Research + News | Topic: Adolescent Development

How Social Media Harms Boys And Girls Differently

For girls, social media may be more harmful than heroin. Read the article here.

Screen Time And The Brain: Expert Advice On Electronic Addiction And Teaching Kids Healthy Tech Habits

Protect Young Minds interviews Dr. Christy Kane to talk about how electronic impact the neurotransmitters in the brain and how to mitigate developing an addiction to electronics. Watch or read the interview here.

New Research Suggests Parents Should Limit Screen Media For Preschoolers

New research from University of California, Davis, suggests that parents should delay introducing their children to any screen media, as well as limit preschool-age children’s use of mobile devices, including smartphones and tablets. Read the article here.

We Gave Teenagers Smartphones. Did We Rob Them Of An Inner Life?

Teens, more than anyone, need time spent in solitude, where emotions are processed and the brain powers down. Read the article here.

Communications Time Bomb: Parents’ Smartphone Use Could Be The New Secondhand Smoke

Adults’ digital habits could be hazardous to children’s speech and language development. Read the article here.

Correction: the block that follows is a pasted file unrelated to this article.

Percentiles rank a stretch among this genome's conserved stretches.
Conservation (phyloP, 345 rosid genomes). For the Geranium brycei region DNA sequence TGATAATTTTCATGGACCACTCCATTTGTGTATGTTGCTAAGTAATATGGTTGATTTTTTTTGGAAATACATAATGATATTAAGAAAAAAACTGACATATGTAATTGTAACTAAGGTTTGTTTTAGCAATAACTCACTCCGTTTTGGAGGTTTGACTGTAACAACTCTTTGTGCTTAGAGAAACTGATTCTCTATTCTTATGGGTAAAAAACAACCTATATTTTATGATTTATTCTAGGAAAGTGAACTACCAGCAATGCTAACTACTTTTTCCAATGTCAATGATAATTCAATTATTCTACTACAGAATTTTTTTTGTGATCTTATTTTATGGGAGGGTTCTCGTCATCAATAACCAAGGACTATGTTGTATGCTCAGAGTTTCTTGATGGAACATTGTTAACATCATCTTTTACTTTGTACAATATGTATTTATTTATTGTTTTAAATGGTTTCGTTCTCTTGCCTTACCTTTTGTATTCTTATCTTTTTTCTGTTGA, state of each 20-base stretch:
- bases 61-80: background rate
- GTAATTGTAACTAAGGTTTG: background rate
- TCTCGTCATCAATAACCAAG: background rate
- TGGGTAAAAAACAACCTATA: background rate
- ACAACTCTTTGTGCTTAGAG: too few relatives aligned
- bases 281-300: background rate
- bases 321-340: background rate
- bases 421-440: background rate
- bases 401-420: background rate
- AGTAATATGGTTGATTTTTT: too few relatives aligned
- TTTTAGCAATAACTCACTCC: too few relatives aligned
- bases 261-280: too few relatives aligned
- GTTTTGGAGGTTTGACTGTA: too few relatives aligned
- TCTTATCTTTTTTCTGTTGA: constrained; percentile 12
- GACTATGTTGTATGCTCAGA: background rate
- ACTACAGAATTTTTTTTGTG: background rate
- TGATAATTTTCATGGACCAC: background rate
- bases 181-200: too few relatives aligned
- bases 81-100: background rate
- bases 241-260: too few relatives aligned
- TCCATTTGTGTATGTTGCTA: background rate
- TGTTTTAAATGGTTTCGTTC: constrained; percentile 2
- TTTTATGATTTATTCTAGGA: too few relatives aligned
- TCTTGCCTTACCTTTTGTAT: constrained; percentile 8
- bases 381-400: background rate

Too Much Screen Time May Be Stunting Toddlers’ Brains

Toddlers who spend loads of time looking at tablets, smartphones or TVs may be changing their brains, and not for the better. Read the article here.

Less Screen Time, More Sleep, Better-Behaved Kids

Researchers found that 8- to 11-year-olds who got adequate sleep and had limits on “screen time” were less likely than their peers to report problems with impulsive behavior. Read the article here.

Study Finds Sexting May Be A Healthy Part Of Growing Up?!?

University of Texas Medical Branch researchers say that when older teens are sexting – sharing sexually explicit pictures and videos over mobile phones – it may simply be a healthy part of growing up. Read the full article here.

Neuroscience Explains Why Instagram Is So Bad For Teen Girls

Thanks to ongoing brain development and increased sensitivity to dopamine (a neurotransmitter associated with motivation, pleasure and reward), teenagers are more likely to crave reward-based experiences. And, because their prefrontal cortex (the area associated with understanding, evaluation and decision-making) is still developing, social interactions greatly shape impulse control and critical thinking.

Read the rest of the article here.

Activist Campaigns Have Unforeseen Negative Impact On Teens

New research suggests such campaigns can harm vulnerable populations in ways not yet fully understood. Read the article here.